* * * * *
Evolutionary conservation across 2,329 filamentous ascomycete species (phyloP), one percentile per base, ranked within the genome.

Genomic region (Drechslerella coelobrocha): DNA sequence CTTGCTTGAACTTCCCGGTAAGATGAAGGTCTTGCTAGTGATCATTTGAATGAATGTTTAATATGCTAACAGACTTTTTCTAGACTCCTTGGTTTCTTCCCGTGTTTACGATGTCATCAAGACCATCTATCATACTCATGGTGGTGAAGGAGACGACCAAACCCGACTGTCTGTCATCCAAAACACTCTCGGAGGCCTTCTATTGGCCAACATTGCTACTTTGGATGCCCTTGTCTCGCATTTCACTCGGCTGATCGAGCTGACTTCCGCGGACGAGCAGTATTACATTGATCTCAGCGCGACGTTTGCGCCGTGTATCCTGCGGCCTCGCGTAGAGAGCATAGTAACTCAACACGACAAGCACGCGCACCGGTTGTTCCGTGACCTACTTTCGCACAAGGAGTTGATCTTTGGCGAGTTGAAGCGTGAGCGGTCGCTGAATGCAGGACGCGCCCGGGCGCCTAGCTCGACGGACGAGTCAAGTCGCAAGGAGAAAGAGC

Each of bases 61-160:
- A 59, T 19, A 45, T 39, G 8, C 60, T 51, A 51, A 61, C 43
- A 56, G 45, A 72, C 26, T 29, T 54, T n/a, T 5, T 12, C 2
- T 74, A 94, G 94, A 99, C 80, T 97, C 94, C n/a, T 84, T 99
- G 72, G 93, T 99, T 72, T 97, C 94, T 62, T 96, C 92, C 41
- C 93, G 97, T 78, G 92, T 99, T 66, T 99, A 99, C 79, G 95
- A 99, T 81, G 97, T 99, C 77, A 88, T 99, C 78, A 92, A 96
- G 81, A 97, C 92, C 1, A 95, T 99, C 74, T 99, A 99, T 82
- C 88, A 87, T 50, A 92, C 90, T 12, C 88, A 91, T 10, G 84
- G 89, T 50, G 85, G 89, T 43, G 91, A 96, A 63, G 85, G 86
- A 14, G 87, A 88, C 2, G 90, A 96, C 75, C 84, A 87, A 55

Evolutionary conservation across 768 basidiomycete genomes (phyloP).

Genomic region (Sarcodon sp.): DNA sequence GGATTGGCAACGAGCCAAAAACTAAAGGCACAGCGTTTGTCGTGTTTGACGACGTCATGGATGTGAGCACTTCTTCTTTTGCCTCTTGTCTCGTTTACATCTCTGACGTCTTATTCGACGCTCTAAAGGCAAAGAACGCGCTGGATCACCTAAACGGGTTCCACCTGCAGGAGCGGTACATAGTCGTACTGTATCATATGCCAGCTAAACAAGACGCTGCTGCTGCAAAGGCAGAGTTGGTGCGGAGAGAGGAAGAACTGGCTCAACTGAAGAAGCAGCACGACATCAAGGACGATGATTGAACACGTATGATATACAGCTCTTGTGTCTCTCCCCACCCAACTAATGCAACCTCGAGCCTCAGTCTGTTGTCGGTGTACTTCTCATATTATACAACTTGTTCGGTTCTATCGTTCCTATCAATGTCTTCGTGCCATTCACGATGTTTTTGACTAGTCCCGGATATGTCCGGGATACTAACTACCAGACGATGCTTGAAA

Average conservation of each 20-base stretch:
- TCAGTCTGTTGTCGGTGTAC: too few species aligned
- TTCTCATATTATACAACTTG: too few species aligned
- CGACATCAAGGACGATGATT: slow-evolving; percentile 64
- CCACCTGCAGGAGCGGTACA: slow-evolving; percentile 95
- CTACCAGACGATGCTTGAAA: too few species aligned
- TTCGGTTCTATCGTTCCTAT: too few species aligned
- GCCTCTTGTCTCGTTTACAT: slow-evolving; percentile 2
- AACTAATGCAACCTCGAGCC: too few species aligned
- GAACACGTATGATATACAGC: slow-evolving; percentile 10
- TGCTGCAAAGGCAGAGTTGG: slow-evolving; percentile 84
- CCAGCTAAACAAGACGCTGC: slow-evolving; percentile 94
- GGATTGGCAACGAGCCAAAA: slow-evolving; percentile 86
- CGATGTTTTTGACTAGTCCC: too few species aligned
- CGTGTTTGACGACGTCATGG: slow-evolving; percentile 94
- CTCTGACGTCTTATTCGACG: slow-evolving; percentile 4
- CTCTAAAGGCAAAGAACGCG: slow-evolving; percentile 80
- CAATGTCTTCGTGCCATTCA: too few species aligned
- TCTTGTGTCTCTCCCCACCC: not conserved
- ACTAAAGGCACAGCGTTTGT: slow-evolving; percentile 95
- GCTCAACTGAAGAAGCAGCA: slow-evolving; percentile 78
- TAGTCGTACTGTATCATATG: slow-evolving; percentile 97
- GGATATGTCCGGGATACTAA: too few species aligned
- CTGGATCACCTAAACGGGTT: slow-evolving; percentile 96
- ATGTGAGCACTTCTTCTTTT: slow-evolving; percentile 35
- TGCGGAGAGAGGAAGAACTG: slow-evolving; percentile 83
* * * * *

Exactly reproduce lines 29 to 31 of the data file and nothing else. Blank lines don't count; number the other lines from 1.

- CGATGTTTTTGACTAGTCCC: too few species aligned
- CGTGTTTGACGACGTCATGG: slow-evolving; percentile 94
- CTCTGACGTCTTATTCGACG: slow-evolving; percentile 4